# Checks for pid in "ps" listing, field #1.
# Then makes sure it is the actual process, not the process invoked by this script.
# The last "grep $1" filters out this possibility.
#
#    pidno=$( ps ax | awk '{ print $1 }' | grep $1 )
#    also works, as Teemu Huovila, points out.

if [ -z "$pidno" ]  # If, after all the filtering, the result is a zero-length string,
then                # no running process corresponds to the pid given.
  echo "No such process running."
  exit $E_NOSUCHPROCESS
fi  

# Alternatively:
#   if ! ps $1 > /dev/null 2>&1
#   then                # no running process corresponds to the pid given.
#     echo "No such process running."
#     exit $E_NOSUCHPROCESS
#    fi

# To simplify the entire process, use "pidof".


if [ ! -r "/proc/$1/$PROCFILE" ]  # Check for read permission.
then
  echo "Process $1 running, but..."
  echo "Can't get read permission on /proc/$1/$PROCFILE."
  exit $E_NOPERMISSION  # Ordinary user can't access some files in /proc.
fi  

# The last two tests may be replaced by:
#    if ! kill -0 $1 > /dev/null 2>&1 # '0' is not a signal, but
                                      # this will test whether it is possible
                                      # to send a signal to the process.
#    then echo "PID doesn't exist or you're not its owner" >&2
#    exit $E_BADPID
#    fi



exe_file=$( ls -l /proc/$1 | grep "exe" | awk '{ print $11 }' )
# Or       exe_file=$( ls -l /proc/$1/exe | awk '{print $11}' )
#
# /proc/pid-number/exe is a symbolic link
# to the complete path name of the invoking process.

if [ -e "$exe_file" ]  # If /proc/pid-number/exe exists...
then                 # the corresponding process exists.
  echo "Process #$1 invoked by $exe_file."
else
  echo "No such process running."
fi  


# This elaborate script can *almost* be replaced by
# ps ax | grep $1 | awk '{ print $5 }'
# However, this will not work...
# because the fifth field of 'ps' is argv[0] of the process,
# not the executable file path.
#
# However, either of the following would work.
#       find /proc/$1/exe -printf '%l\n'
#       lsof -aFn -p $1 -d txt | sed -ne 's/^n//p'

# Additional commentary by Stephane Chazelas.

exit 0

Example 27-3. On-line connect status

#!/bin/bash

PROCNAME=pppd        # ppp daemon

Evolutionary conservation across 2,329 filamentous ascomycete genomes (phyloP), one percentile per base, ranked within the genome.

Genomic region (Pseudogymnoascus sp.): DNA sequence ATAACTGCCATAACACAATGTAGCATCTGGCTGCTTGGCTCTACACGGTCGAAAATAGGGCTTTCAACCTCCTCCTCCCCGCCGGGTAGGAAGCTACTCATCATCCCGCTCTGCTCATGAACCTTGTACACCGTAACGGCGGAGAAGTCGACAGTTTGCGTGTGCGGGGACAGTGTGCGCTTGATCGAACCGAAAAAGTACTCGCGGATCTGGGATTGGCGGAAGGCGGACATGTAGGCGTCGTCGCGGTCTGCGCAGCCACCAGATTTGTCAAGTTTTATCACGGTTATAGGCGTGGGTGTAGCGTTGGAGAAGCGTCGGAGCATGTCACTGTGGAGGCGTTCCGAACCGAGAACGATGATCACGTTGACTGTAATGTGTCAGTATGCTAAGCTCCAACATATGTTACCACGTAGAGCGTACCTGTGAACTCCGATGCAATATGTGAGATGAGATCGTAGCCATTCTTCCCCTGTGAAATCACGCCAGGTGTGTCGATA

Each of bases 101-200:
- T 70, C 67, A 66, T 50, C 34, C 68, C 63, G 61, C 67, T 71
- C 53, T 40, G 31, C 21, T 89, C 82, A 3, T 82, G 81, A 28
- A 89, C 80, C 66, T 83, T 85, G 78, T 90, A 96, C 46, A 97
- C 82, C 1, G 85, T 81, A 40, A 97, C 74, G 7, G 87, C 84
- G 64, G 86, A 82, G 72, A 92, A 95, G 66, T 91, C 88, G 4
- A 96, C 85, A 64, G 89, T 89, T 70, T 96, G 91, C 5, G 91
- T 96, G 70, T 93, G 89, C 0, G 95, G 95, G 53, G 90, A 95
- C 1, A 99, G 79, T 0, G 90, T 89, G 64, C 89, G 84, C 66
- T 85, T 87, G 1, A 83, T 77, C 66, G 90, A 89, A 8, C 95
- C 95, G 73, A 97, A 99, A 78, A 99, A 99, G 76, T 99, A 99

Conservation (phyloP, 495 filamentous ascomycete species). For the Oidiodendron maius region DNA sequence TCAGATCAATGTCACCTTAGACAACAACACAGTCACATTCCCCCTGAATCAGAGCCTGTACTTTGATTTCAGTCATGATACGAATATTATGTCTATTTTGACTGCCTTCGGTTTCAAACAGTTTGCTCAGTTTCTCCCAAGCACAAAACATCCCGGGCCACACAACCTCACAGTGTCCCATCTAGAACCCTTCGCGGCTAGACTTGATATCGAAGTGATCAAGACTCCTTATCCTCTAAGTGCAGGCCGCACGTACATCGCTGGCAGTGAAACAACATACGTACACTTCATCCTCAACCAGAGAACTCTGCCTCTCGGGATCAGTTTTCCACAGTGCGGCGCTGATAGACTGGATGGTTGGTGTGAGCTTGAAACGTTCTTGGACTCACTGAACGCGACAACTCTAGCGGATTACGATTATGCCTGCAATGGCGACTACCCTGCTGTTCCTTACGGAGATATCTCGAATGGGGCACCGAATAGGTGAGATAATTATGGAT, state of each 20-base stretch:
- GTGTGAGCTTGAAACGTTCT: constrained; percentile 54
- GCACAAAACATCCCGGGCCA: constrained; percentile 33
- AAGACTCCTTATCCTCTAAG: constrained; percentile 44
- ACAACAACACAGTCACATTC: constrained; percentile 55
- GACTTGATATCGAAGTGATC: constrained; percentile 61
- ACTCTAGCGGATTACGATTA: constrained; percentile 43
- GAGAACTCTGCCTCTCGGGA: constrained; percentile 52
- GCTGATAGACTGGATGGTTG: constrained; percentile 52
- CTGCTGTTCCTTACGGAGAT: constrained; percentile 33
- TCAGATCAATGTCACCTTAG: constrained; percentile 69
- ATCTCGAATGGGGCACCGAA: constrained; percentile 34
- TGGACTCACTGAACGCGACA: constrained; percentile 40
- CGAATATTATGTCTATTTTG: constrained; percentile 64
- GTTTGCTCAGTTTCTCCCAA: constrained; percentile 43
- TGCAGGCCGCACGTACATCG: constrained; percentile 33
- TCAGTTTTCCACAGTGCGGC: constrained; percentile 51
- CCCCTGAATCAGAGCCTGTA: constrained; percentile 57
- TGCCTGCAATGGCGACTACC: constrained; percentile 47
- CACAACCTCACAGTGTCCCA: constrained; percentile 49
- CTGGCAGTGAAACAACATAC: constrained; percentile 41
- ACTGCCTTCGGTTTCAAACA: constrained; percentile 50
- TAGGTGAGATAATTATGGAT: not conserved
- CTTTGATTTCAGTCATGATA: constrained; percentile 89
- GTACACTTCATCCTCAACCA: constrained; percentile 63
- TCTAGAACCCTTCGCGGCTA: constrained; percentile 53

PROCFILENAME=status  # Where to look.
NOTCONNECTED=65
INTERVAL=2           # Update every 2 seconds.

pidno=$( ps ax | grep -v "ps ax" | grep -v grep | grep $PROCNAME | awk '{ print $1 }' )
# Finding the process number of 'pppd', the 'ppp daemon'.
# Have to filter out the process lines generated by the search itself.
#
#  However, as Oleg Philon points out,
#+ this could have been considerably simplified by using "pidof".
#  pidno=$( pidof $PROCNAME )
#
#  Moral of the story:
#+ When a command sequence gets too complex, look for a shortcut.


if [ -z "$pidno" ]   # If no pid, then process is not running.
then
  echo "Not connected."
  exit $NOTCONNECTED
else
  echo "Connected."; echo
fi

while [ true ]       # Endless loop, script can be improved here.
do

  if [ ! -e "/proc/$pidno/$PROCFILENAME" ]
  # While process running, then "status" file exists.
  then
    echo "Disconnected."
    exit $NOTCONNECTED
  fi

netstat -s | grep "packets received"  # Get some connect statistics.
netstat -s | grep "packets delivered"


  sleep $INTERVAL
  echo; echo

done

exit 0

# As it stands, this script must be terminated with a Control-C.

#    Exercises:
#    ---------
#    Improve the script so it exits on a "q" keystroke.
#    Make the script more user-friendly in other ways.

Warning

In general, it is dangerous to write to the files in /proc, as this can corrupt the filesystem or crash the machine.

Notes

[1]

Certain system commands, such as procinfo, free, vmstat, lsdev, and uptime do this as well.